The quid pro quo would have involved the FBI providing some other public reason for withholding the Clinton email from disclosure amid a Freedom of Information Act request, besides its classification level. There are no indications the proposed arrangement ever took place.
And, in the face of mounting criticism aimed at the FBI, the documents revealed that Comey quoted the 19th century poet Ralph Waldo Emerson by assuring his subordinates, “To be great is to be misunderstood.”
The FBI did not respond to Fox News’ request for comment on the released emails.
Read the full report via Fox News
WATCH: Trump Slams Pelosi On Wall, Kneeling NFL Players In Pre-Super Bowl Interview
In President Trump’s pre-Super Bowl interview with CBS News, he slammed Rep. Nancy Pelosi on the wall, as well as NFL players who kneel during the National Anthem. He was in fine form. He nailed Pelosi at the beginning of the interview and then took on the NFL and kneeling at the 15:40 mark. Trump also took extreme exception with those who are second-guessing his decision to pull American troops out of both Syria and Afghanistan.
In the interview, Trump also briefly discussed football. He said he would not push his son Barron to play the game, knowing the risk of long term brain injury. He also pointed out that soccer is becoming more popular as a sport.
But it’s his flaying of Pelosi that was riveting. President Trump referred to Nancy Pelosi as “very rigid” and intimated that he may sidestep Congress to get the wall built by declaring a national emergency. Rumor has it that an executive order is ready and awaiting his signature. At least Trump didn’t call Pelosi “frigid” although that certainly came to mind.
“I think that [Pelosi] was very rigid — which I would expect — but I think she is very bad for our country,” Trump told reporter Margaret Brennan. “She knows that you need a barrier. She knows that we need border security. She wanted to win a political point. I happen to think it’s very bad politics because basically, she wants open borders. She doesn’t mind human trafficking or she wouldn’t do this.”
“She can keep playing her games, but we will win. Because we have a much better issue. On a political basis, what she’s doing is — I actually think it’s bad politics, but much more importantly it’s very bad for our country,” he stated.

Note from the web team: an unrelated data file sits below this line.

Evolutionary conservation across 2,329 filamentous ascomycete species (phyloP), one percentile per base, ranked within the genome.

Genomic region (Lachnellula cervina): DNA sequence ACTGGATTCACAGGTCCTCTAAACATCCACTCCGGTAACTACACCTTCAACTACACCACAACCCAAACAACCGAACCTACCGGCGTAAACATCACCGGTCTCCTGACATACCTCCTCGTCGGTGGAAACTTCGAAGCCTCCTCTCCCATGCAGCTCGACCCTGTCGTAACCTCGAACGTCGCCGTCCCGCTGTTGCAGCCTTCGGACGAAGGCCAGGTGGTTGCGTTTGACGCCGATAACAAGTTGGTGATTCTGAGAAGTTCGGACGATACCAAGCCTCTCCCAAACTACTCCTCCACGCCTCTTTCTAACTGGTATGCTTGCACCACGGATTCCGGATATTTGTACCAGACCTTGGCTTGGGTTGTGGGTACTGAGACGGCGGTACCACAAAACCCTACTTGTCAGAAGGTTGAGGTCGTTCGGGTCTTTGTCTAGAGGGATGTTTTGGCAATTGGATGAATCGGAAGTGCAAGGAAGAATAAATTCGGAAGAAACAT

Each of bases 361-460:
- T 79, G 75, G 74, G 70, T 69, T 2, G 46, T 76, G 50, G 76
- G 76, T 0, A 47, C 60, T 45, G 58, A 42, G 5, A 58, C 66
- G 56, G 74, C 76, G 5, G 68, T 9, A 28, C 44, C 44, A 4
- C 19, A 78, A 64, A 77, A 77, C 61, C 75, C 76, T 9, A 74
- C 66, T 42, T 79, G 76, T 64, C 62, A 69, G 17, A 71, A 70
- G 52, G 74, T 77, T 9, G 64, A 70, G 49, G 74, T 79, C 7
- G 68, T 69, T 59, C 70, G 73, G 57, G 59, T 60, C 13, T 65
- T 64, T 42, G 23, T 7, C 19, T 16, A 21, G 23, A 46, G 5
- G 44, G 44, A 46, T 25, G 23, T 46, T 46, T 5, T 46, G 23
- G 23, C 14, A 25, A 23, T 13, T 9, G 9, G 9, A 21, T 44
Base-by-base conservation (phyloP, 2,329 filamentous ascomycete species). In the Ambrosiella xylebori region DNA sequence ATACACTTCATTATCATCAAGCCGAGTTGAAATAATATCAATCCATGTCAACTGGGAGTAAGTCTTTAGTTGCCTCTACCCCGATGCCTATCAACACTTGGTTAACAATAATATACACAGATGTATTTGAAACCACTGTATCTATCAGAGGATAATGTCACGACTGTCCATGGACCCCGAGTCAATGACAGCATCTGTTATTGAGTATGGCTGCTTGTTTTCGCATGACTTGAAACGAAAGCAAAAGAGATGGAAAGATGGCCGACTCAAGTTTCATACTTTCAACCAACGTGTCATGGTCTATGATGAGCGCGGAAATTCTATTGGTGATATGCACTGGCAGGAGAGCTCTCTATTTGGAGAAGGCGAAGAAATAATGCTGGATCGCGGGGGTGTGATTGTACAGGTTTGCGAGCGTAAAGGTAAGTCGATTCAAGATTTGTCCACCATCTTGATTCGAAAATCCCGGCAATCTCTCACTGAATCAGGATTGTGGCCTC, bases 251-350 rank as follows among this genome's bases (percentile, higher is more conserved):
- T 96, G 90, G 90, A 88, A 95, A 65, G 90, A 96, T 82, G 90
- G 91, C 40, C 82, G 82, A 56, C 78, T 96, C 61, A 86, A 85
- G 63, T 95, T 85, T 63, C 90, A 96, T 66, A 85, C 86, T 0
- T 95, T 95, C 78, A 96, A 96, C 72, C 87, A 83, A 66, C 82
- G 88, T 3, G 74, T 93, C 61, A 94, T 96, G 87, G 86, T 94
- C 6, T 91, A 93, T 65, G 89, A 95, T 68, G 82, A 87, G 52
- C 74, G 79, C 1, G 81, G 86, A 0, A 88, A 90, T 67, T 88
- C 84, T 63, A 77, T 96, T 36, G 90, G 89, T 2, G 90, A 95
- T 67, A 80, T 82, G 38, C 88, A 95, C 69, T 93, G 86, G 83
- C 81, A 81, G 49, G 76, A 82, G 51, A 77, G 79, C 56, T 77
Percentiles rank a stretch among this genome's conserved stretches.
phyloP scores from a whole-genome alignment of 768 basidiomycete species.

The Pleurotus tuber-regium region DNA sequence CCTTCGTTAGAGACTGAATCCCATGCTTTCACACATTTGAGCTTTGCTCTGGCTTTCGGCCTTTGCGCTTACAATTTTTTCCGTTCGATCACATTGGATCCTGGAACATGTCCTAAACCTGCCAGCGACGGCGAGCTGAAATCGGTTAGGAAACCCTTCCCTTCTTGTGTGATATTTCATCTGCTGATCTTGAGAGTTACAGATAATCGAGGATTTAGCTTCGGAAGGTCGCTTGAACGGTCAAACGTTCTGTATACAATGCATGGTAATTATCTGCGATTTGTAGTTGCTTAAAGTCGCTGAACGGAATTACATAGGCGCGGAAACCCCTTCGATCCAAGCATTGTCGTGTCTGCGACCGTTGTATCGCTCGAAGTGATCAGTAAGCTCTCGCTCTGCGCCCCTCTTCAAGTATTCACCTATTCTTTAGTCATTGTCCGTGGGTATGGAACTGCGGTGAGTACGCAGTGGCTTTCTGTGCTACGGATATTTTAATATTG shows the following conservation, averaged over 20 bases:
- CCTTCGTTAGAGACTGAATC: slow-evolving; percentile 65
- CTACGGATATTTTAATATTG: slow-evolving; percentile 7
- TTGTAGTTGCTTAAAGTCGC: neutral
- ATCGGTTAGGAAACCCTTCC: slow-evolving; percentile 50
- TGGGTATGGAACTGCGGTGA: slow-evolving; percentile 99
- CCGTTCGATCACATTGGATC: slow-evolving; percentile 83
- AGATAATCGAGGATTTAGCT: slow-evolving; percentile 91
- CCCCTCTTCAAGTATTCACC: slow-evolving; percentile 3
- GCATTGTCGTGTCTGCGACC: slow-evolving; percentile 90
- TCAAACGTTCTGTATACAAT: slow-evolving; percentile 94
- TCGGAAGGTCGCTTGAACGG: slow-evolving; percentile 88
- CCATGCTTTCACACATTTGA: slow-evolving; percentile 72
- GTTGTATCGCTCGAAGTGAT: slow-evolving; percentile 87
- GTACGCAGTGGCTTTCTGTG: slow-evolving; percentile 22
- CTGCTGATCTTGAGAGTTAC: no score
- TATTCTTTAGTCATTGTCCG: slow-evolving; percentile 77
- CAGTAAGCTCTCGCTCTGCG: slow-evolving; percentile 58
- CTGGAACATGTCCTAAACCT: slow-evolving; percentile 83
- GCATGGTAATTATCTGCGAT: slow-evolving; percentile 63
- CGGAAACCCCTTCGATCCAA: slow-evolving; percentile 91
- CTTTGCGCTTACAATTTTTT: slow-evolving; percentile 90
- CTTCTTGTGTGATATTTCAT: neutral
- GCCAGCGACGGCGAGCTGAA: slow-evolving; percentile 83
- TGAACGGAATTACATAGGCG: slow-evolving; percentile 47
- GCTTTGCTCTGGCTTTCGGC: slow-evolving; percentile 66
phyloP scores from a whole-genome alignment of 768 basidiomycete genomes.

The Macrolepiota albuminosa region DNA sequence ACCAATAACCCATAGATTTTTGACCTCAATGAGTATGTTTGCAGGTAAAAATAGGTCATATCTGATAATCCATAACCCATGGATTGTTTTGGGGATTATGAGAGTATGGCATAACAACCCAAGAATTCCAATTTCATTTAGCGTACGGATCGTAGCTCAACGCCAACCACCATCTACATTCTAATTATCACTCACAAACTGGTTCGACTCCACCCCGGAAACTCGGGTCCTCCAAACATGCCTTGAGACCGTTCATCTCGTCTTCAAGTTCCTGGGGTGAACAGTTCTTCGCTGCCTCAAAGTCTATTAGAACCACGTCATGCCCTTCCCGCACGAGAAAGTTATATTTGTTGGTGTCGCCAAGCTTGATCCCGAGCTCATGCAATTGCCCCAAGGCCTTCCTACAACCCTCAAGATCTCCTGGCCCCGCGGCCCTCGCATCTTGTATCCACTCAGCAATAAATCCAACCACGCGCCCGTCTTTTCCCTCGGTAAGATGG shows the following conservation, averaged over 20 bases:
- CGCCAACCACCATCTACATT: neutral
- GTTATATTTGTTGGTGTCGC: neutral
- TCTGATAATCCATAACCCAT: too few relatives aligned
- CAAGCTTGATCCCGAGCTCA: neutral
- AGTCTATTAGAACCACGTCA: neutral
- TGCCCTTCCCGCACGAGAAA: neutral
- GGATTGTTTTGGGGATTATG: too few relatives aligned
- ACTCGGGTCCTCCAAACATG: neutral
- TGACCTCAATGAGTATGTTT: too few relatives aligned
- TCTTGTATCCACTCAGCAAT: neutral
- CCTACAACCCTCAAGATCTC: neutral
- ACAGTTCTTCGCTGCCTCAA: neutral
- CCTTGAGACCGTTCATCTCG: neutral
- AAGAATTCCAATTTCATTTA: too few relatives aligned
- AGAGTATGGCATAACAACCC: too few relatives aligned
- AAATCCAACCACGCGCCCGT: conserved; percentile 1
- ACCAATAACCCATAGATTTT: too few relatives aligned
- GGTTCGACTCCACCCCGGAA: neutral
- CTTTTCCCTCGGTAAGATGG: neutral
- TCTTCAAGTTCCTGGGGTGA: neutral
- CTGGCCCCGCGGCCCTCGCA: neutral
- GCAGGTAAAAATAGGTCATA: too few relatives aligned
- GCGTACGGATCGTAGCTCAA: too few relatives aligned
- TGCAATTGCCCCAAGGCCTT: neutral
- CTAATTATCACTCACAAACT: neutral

“You know, there have been plenty of national emergencies called,” Trump explained. “And this really is an invasion of our country by human traffickers.”
Trump wasn’t anywhere near done. She “doesn’t mind human trafficking,” Trump added, torching Pelosi very nicely.
From The Daily Wire:
“As for the kneeling NFL players, Trump believes the recent boost in NFL ratings proves he was right that anti-racism protests were souring Americans on professional football. Trump also believes he’s made progress handling some NFL players’ complaints. “A lot of people in the NFL have been calling and thanking me,” he said, referring to his part in efforts to reform the criminal justice system and grant clemency to a number of federal prisoners serving long sentences for drug crimes.
“You have to respect our flag and our country. I want that as president and I’d want that as a citizen. And I have a very good relationship. I did them a big favor in negotiating the USMCA, which is basically the replacement to NAFTA, which is one of the worst trade deals ever made,” Trump said. “And Roger Goodell, this is a dispute that has gone on for years. Roger Goodell called me and he thanked me.”
“In a final interview, which aired just before the game, Trump touted his plan to withdraw American military forces from Syria and Afghanistan, noting that the United States’ commitment to the two countries won’t be dimmed by a change in troop presence.
“We’ll come back if we have to,” Trump said.
“We have very fast airplanes, we have very good cargo planes. We can come back very quickly, and I’m not leaving,” Trump added, hammering in the possibility that American troops could easily re-deploy to the region. “We have a base in Iraq and the base is a fantastic edifice. I mean I was there recently, and I couldn’t believe the money that was spent on these massive runways. And these — I’ve rarely seen anything like it. And it’s there. And we’ll be there. And frankly, we’re hitting the caliphate from Iraq and as we slowly withdraw from Syria.”‘
This isn’t the first time President Trump has given an interview before the Super Bowl. He’s done it a number of times now. His State of the Union Address this week promises surprises but will also touch on these issues.